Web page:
The four regional Bell operating companies — BellSouth, SBC, Verizon and Qwest — face internal and external challenges that will weigh on their businesses at least into 2004, according to a new report from analysts at Standard & Poor’s (S&P).
Among them: a declining customer base in their traditional markets; increased competition from new forms of communications; a stubbornly sluggish economy and a glut of fiber-optic capacity.
“S&P expects these incumbent carriers to experience access line declines of at least 4 percent, as U.S. households increasingly turn to wireless and cable offerings,” said Todd Rosenbluth, the report’s author.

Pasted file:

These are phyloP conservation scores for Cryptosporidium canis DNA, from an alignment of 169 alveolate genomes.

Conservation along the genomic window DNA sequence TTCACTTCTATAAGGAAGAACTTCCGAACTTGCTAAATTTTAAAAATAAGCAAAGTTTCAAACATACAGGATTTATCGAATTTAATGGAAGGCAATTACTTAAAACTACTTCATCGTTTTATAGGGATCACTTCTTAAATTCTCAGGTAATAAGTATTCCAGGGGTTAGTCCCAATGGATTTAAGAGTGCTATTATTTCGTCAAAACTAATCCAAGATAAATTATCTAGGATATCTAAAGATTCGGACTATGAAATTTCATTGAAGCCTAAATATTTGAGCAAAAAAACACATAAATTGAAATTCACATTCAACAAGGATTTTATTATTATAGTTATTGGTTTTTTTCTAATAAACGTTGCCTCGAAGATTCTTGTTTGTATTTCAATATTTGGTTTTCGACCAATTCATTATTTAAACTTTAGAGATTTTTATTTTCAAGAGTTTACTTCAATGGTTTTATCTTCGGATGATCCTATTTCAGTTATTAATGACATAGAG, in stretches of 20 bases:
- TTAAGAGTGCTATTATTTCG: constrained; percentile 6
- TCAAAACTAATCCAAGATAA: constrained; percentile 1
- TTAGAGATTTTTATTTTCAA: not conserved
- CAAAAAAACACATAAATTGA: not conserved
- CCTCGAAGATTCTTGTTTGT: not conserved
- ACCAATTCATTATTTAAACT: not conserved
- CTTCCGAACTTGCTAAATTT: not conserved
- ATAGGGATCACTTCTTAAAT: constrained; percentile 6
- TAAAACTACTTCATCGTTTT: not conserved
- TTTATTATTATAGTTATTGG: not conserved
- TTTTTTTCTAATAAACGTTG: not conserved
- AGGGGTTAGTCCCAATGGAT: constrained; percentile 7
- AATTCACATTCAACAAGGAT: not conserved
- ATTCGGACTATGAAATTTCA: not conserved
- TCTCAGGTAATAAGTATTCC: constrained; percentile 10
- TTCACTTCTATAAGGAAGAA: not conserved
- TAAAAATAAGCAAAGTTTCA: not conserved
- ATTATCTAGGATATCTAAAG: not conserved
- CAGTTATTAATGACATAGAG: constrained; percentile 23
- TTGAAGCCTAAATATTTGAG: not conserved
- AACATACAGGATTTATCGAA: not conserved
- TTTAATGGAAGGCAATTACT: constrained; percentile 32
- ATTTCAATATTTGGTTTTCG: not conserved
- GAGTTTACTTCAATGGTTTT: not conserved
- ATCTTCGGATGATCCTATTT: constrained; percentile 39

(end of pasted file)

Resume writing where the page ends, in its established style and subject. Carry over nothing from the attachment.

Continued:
Service prices will remain under pressure as telecom companies cross over into each others’ coverage areas and the Baby Bells push into long-distance.
Rosenbluth speculated that regional carriers will continue to “look outside their traditional voice services for growth and take aggressive action to retain customers.”
An example of this is morning’s partnership between BellSouth’s and DirecTV. BellSouth said it will add DirecTV’s satellite TV service to its bundle of voice, DSL Internet access and wireless.
In a conference call with reporters, BellSouth CTO Bill Smith cited increased competition from cable companies, which now sell voice service in some markets, as a motivating factors for the alliance.
Qwest also has a deal to offer DirecTV in some cities, while SBC teamed with EchoStar, operator of the DISH Network. The Bells are also experimenting with adding Wi-Fi access for its customers to access the Internet while traveling.
To counterbalance some of the expenses in 2003, the Baby Bells will likely seek to further cut costs, Rosenbluth said.